KSA Releases Details on iGaming Licenses
The Dutch gambling regulator Kansspelautoriteit (KSA) has released details about the application process for new online gambling licenses in the country. The authority has also said that operators will be able to submit applications once the new legislation is in introduced in the Netherlands.
The revelations on applications for licenses follow the Dutch Senate vote in February to pass the Netherlands’ Remote Gaming Act, which will see the introduction of a regulated online gambling market in January 2021. Secondary regulations will also be implemented from the 1st of July 2020, which are expected to help to govern the market.
The KSA has confirmed that it cannot update the public of exactly when the act will come into effect, but it can, however, update potential applicants of how the process will work. This, the KSA said, would allow operators to be aware of what they need to apply and pay for as soon as the regulations are implemented.
The Application Process
In the new regulated landscape of the Dutch gambling market, four different licenses will be available. There will be licenses available for casino games such as slots and table games, where the consumer plays against the operator. Another category is reserved for games such as online poker, where the consumer plays against other consumers (peer-to-peer games). Licenses for betting on sporting events and also for betting on horse racing and trotting will also be available for operators.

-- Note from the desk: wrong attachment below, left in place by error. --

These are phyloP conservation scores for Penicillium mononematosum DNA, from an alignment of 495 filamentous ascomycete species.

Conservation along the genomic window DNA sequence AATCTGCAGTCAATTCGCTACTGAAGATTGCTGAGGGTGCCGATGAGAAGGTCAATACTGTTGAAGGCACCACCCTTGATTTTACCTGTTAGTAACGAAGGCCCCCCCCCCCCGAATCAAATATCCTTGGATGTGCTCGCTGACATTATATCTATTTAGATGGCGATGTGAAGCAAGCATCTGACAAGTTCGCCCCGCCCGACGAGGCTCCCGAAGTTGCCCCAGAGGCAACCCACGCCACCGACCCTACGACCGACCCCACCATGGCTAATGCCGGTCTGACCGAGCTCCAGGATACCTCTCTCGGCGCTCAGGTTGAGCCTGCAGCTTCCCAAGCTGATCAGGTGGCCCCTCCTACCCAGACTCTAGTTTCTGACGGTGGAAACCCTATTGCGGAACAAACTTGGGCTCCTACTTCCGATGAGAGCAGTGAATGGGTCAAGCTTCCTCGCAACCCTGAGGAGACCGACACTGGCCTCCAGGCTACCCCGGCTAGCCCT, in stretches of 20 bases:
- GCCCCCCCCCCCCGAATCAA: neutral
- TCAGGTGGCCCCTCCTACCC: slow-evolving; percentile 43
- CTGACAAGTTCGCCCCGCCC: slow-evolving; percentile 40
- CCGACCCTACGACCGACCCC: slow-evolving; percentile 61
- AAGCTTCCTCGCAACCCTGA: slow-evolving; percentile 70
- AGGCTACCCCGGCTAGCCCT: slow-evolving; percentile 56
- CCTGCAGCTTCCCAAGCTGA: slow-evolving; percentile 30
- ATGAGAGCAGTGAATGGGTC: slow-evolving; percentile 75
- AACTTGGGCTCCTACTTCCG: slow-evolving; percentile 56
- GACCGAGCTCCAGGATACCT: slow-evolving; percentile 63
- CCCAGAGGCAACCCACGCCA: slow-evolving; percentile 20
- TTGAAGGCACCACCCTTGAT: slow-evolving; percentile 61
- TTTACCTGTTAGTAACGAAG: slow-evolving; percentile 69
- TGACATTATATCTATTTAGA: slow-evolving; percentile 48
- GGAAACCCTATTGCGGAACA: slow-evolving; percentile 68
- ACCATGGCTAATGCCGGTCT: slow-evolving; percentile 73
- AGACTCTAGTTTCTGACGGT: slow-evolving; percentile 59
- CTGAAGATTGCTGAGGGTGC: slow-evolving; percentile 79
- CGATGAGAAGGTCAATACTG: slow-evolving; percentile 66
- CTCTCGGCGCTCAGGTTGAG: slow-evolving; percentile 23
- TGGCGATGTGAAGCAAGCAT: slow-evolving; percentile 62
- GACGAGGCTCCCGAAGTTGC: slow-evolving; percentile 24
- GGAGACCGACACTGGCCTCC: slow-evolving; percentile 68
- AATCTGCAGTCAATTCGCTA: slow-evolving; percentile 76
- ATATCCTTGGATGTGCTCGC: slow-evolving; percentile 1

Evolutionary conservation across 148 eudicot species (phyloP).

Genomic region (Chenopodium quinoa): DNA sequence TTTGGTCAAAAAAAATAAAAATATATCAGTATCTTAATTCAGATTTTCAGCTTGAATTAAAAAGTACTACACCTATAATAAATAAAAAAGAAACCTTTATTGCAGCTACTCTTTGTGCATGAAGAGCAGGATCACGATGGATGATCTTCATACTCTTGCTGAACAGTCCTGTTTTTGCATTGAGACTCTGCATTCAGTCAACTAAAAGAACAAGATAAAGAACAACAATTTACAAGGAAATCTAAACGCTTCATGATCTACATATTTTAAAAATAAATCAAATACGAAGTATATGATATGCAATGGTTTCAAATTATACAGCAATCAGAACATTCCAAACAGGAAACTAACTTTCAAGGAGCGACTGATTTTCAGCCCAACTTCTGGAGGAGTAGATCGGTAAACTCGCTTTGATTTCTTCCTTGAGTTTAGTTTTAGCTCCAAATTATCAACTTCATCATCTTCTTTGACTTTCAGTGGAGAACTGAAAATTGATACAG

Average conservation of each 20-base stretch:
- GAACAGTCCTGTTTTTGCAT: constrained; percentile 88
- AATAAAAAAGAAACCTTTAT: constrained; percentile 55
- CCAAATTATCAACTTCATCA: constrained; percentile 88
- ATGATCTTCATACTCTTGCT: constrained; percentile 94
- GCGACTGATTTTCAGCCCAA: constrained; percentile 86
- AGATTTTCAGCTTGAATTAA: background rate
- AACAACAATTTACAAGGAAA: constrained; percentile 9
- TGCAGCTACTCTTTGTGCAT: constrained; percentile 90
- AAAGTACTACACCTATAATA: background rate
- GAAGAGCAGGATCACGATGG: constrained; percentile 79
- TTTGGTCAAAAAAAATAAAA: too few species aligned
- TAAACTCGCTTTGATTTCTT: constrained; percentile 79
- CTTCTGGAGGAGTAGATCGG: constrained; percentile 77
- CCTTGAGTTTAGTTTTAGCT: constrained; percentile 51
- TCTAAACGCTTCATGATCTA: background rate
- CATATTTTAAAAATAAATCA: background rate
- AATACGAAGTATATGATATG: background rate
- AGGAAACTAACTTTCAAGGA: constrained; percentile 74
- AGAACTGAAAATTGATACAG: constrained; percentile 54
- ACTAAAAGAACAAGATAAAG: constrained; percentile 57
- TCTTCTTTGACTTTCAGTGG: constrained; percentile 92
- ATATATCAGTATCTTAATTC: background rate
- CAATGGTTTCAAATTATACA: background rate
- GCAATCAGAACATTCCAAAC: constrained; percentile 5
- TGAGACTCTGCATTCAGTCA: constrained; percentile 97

An application for a license is expected to cost €45,000, which will not be refunded should the license be denied by the Dutch authorities. The applications must be written in Dutch and all documentation put forward with the application must also be translated into Dutch.
Only fully completed applications will be processed, the identity of the applicants must be clear, and payments must be made to begin the process. It is also possible that the regulator will request additional information from the applicant if it is necessary to confirm their identity.